Analyzing Generalized Planning Under Nondeterminism

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Abstract / Description of output

In automated planning, there has been a recent interest in solving a class of problems, where a single solution applies for multiple, possibly infinitely many, instances. This necessitates a generalized notion of plans, such as plans with loops. However, the correctness of such plans is non-trivial to define, making it difficult to provide a clear specification of what we should be looking for. In an influential paper, Levesque proposed a formal specification for analyzing the correctness of such plans. He motivated a logical characterization within the situation calculus that included binary sensing actions. This characterization argued that from each state considered possible initially, the plan should terminate while satisfying the goal. Increasingly, classical plan structures are being applied to stochastic environments such as robotics applications. This raises the question as to what the specification for correctness should look like, since Levesque’s account makes the assumption that actions are deterministic.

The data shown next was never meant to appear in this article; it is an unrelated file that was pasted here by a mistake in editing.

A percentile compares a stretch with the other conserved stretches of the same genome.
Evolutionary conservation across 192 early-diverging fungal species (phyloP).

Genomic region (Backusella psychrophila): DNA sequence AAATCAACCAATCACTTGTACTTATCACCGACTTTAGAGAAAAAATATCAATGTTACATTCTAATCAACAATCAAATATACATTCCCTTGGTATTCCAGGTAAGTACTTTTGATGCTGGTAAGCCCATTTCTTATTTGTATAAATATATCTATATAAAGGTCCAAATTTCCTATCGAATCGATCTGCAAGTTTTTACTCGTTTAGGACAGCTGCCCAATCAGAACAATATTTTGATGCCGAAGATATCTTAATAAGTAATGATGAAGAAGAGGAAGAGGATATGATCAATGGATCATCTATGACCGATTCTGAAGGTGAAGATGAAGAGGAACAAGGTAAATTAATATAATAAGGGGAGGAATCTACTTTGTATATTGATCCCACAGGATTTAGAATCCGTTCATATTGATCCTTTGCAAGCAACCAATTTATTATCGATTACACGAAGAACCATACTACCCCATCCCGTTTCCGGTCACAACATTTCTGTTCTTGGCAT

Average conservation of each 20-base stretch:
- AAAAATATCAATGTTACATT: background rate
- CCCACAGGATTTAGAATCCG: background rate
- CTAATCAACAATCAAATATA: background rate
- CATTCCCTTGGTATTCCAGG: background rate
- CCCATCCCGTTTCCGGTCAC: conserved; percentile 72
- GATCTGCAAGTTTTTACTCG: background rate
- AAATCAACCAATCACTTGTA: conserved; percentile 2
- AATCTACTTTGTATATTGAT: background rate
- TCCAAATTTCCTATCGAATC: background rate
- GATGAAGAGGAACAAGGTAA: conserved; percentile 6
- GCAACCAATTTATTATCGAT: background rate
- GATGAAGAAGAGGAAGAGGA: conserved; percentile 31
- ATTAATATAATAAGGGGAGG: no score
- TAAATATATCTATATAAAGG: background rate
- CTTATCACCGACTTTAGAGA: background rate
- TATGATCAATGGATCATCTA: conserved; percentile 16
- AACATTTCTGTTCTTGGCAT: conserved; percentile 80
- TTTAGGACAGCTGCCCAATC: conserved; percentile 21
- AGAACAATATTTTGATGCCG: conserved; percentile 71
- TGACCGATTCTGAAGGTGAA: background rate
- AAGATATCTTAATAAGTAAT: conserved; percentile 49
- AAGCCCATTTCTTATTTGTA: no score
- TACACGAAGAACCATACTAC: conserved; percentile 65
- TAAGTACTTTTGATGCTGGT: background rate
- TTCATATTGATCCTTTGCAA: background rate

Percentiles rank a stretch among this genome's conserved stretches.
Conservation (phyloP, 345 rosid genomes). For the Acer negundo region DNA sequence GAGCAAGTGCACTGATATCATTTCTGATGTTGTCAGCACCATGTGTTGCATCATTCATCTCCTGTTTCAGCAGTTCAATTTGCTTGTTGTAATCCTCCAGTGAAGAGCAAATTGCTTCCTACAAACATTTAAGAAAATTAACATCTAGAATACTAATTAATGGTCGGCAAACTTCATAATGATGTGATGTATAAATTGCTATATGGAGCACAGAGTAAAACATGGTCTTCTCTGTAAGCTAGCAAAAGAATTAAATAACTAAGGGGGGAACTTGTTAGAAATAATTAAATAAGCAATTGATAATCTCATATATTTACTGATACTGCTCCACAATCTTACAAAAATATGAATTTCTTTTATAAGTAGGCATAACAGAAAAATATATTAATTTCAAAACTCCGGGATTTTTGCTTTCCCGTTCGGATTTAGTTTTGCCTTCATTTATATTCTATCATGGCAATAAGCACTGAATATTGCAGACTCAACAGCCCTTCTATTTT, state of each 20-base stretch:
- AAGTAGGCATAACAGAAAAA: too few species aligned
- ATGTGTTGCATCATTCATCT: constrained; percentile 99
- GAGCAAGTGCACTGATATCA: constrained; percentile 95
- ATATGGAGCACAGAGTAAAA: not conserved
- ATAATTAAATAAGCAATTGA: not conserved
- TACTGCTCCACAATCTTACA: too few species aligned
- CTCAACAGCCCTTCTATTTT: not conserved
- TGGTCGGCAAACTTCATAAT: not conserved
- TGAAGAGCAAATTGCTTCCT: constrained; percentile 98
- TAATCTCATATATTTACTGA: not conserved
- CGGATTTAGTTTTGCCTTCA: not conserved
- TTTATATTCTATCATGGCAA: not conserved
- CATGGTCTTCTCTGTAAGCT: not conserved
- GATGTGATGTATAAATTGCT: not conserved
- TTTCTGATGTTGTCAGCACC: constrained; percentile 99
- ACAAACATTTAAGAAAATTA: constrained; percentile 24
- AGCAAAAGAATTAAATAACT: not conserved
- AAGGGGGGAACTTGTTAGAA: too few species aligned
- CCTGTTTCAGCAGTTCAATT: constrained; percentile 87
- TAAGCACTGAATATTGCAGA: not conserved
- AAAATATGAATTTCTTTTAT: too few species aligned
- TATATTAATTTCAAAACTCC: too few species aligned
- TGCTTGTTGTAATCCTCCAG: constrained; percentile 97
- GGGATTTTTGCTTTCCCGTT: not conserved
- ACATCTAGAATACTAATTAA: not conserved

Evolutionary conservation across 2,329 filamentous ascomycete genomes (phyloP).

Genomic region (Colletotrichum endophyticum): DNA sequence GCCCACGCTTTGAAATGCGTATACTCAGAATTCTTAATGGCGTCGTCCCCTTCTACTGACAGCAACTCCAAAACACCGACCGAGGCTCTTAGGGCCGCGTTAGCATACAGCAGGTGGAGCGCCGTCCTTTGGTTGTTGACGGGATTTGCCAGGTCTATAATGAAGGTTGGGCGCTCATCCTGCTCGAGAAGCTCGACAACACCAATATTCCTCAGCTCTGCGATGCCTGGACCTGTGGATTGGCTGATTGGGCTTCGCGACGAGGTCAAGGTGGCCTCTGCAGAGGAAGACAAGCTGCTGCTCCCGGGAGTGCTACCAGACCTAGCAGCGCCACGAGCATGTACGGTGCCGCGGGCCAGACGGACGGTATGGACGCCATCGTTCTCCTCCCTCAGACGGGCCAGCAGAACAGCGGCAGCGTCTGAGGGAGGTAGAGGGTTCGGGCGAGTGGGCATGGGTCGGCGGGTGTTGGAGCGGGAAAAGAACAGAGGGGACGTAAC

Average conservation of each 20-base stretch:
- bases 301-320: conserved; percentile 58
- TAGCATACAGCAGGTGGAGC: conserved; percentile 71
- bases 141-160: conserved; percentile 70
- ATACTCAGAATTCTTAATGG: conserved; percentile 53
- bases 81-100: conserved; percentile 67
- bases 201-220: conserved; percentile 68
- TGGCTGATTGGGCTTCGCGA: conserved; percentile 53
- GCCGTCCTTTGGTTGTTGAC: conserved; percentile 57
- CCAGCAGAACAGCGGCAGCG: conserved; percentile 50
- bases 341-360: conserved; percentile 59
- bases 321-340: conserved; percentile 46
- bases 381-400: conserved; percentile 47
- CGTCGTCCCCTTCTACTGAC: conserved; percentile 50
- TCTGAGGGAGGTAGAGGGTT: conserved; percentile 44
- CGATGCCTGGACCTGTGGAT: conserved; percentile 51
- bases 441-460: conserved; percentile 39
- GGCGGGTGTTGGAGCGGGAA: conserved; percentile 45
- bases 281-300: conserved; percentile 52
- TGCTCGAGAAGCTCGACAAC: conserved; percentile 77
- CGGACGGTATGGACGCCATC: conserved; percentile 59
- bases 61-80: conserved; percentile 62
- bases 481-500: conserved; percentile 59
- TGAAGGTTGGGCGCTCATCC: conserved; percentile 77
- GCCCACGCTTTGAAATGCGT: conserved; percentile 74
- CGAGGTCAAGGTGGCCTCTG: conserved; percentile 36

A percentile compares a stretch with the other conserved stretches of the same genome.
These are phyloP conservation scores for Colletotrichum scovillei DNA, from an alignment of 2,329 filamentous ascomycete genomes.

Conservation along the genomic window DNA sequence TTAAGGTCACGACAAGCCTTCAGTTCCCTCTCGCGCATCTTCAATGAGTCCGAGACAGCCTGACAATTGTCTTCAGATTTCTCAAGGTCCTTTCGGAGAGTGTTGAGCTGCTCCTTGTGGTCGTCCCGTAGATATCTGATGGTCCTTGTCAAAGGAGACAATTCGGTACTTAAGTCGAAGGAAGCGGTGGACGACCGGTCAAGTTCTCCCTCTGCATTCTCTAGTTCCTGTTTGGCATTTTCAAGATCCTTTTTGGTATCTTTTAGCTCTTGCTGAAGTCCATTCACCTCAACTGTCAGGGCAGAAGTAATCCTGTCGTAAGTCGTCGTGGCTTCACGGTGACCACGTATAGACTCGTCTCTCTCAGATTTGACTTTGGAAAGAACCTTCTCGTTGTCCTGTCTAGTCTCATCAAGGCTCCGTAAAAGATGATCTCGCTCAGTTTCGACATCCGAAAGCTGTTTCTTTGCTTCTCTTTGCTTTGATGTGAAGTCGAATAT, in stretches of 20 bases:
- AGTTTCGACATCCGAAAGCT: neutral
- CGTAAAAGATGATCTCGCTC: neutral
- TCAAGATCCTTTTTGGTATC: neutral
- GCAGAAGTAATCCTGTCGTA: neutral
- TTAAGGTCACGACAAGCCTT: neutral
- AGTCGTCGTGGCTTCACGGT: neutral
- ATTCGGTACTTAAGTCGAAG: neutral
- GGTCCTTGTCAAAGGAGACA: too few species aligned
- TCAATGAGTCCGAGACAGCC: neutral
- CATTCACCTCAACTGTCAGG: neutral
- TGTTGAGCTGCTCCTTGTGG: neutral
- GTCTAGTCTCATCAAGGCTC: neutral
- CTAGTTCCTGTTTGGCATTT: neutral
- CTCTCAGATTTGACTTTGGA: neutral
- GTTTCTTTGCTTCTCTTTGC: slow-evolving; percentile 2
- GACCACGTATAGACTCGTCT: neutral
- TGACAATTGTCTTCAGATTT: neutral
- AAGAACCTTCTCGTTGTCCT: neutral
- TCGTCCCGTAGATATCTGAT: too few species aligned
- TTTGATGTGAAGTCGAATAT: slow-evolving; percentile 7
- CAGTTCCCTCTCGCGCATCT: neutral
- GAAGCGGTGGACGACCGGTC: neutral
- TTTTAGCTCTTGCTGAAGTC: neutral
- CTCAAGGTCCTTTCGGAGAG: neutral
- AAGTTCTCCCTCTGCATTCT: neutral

In this work, we aim to generalize Levesque’s account to handle actions with nondeterministic outcomes, which may also be accorded probabilities. By appealing to an extension of the situation calculus to handle probabilistic nondeterminism, we will show that Levesque’s definition, as well as a notion of goal achievability proposed by Lin and Levesque, have limited appeal under stochastic nondeterminism. In essence, they correspond to one correct execution, which is unlikely to be adequate. Rather, we propose to delineate between goal satisfaction and termination leading to a range of correctness criteria. To better study these criteria, and to position the results in a broader context while still allowing for the generality of the situation calculus, we consider an abstract framework to study the correctness of plans with loops, in domains that are possibly unbounded, and/or stochastic, and/or continuous. Within that framework, we then prove numerous relationships between the criteria, including some impossibility results for categorically satisfying goals. Finally, we show that these notions provide a more granular view than those discussed in the literature, such as strong planning and strong cyclic planning.
Original languageEnglish
Article number103696
Number of pages37
JournalArtificial Intelligence
Early online date16 Mar 2022
Publication statusPublished - 1 Jun 2022

Keywords / Materials (for Non-textual outputs)

  • Knowledge representation
  • Reasoning about action
  • Cognitive robotics
  • Plans with loops
  • Iterative planning


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